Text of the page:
Just where is ‘the armpit of north London’?

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On the eve of her second novel, Her, being published, author Harriet Lane on a neighbourhood rich in texture – and tension – that she’s grown to love


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Harriet Lane: ‘scuzzy, animated Archway is at the bottom of the hill, full of drunks and pound shops and wild unpredictable gusts of wind.’
In the early 1990s I landed my first job in journalism and moved into a friend’s flat on Falkland Road in Kentish Town. Around the time of my marriage in 1999, I wrote a piece for the Evening Standard in which, with all the appalling prejudice of a NW5er, I called Archway “the armpit of north London”: a phrase that came back to haunt me shortly afterwards, when my husband and I bought a house just a little way up the hill from the Archway Tower.

Many years later when I had the idea for my first novel – an idea that landed one afternoon without any warning, entirely unanticipated – I recognised it immediately. I could see it meant business. I had everything I needed right there: a character, a situation and a setting I knew in intimate detail. A neighbourhood that seemed, now I paused to consider it, extraordinarily rich in texture and tension.

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Harriet Lane: ‘I trust the things I’ve always loved about the neighbourhood will remain’. Photo: Harriet Lane
That book, Alys, Always, and my second novel, Her, are rooted in the streets I’ve grown so fond of, and in the friction between complacent, picturesque Highgate – with its coffeeshops, cockapoos and blue plaques – and scuzzy, animated Archway at the bottom of the hill, full of drunks and pound shops and wild unpredictable gusts of wind.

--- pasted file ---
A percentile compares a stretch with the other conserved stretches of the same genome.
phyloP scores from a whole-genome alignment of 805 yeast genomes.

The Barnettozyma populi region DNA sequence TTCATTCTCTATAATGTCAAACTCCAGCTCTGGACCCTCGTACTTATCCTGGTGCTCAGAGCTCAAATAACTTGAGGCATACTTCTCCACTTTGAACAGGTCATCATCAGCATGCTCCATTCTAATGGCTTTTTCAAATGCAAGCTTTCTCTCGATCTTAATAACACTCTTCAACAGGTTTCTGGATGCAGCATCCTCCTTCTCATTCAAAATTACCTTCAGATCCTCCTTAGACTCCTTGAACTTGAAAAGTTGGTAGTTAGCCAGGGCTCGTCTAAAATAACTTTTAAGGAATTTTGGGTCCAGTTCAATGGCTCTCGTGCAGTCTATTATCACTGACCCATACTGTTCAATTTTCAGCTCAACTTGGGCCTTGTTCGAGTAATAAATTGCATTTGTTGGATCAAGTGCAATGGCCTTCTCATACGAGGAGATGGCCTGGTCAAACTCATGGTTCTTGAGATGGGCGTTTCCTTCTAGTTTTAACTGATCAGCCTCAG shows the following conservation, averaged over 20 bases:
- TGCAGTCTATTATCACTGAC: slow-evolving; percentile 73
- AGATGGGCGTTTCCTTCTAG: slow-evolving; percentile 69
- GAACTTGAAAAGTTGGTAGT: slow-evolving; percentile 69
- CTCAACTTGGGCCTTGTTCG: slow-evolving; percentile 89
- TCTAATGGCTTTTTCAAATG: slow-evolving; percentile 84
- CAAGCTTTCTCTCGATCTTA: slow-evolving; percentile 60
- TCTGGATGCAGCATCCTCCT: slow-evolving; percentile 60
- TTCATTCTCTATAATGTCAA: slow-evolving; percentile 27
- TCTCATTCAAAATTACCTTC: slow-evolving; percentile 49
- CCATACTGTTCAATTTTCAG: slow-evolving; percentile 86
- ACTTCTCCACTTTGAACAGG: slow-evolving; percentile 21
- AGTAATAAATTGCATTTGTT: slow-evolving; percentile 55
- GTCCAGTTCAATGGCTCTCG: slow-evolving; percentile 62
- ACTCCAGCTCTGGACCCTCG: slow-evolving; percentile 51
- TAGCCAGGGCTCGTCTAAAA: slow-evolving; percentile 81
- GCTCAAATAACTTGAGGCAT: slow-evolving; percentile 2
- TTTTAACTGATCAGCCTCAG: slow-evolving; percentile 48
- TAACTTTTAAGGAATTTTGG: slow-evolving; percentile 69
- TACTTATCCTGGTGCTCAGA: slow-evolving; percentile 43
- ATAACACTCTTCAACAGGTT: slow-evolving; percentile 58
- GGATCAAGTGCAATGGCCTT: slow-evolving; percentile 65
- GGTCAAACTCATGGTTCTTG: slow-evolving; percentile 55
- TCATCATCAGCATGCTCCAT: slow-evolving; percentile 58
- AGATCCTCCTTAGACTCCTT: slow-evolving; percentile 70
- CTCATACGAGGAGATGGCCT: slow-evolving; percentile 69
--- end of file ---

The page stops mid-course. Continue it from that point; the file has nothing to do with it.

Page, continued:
My children and I collect Archway Moments, the curious vignettes particular to Junction Road and the upper reaches of Holloway: a man crossing at the gyratory in chaps, ten-gallon hat and spurred cowboy boots; a lady waiting by the lights with a knackered pram full of elderly lapdogs; an accordion player outside the tube station, working a little bit of Left Bank magic on a wet evening in N19.

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Archway, with no further to fall, seems possibly to be on the up. Every evolutionary development is charted in Co-Op stock: first organic milk, then pak choi, now (woo!) fennel, Burford Browns and Gordon’s Sloe Gin. Nowadays, in between the grot and the pissheads, you can find flat whites at the Bread & Bean, sea bass at the fishmonger’s and fancy cheese at the Saturday market.

But I trust the things I’ve always loved about the neighbourhood will remain: baklava and bunches of fresh mint at Yildiz, the gilded ceiling at St John, the friendliness of Letitia on the till at Co-Op (don’t start me on the self-checkouts).

Now there are lattes at Bread & Bean
On Junction Road now there’s swanky coffee at Bread & Bean. Photo: Stephen Emms
Frances, the protagonist in Alys, Always, lives in a flat on our street. She walks across the Heath in a snowstorm; on a late spring day, heading for lunch in Highgate, she stops to look at the view from Waterlow Park. The novel is about her absolute desire to get to the top of the hill, where life (it seems to her) would be quite different; more to her taste.

My second novel, Her, occupies the same geography. Key scenes take place in the babies’ playground in Waterlow Park, by the Parliament Hill tennis courts, at the Highgate Fruiterer’s (I write this across the road in Cote, half-listening to the Channing mums).

It feels both economical and satisfying to put places so familiar I had almost stopped noticing them into my fiction: the stepped terraces of Highgate New Town, the arctic cliff of the Whittingon’s facade after dark, Pond Square’s dappled shade on a hot summer afternoon.

As long as I keep my eyes open, as long as I keep walking through these streets, the ideas (I hope) will keep coming.

This is box title
Her by Harriet Lane (more info on her website) is published by Weidenfeld & Nicolson on 12 June, hardback £12.99, eBook £6.99. Buy it from Owl Bookshop, or Highgate Bookshop for that matter.

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  • Della Farrant

    Letitia is fab, she always brightens up my day! Nice piece about Archway; I was having a conflab with @HighgateMums on Twitter the other day about Archway Co-Op’s decision to stock duck eggs and crayfish tails – a progressive move not yet followed by Sainsbury’s, Muswell Hill. What next for Archway?!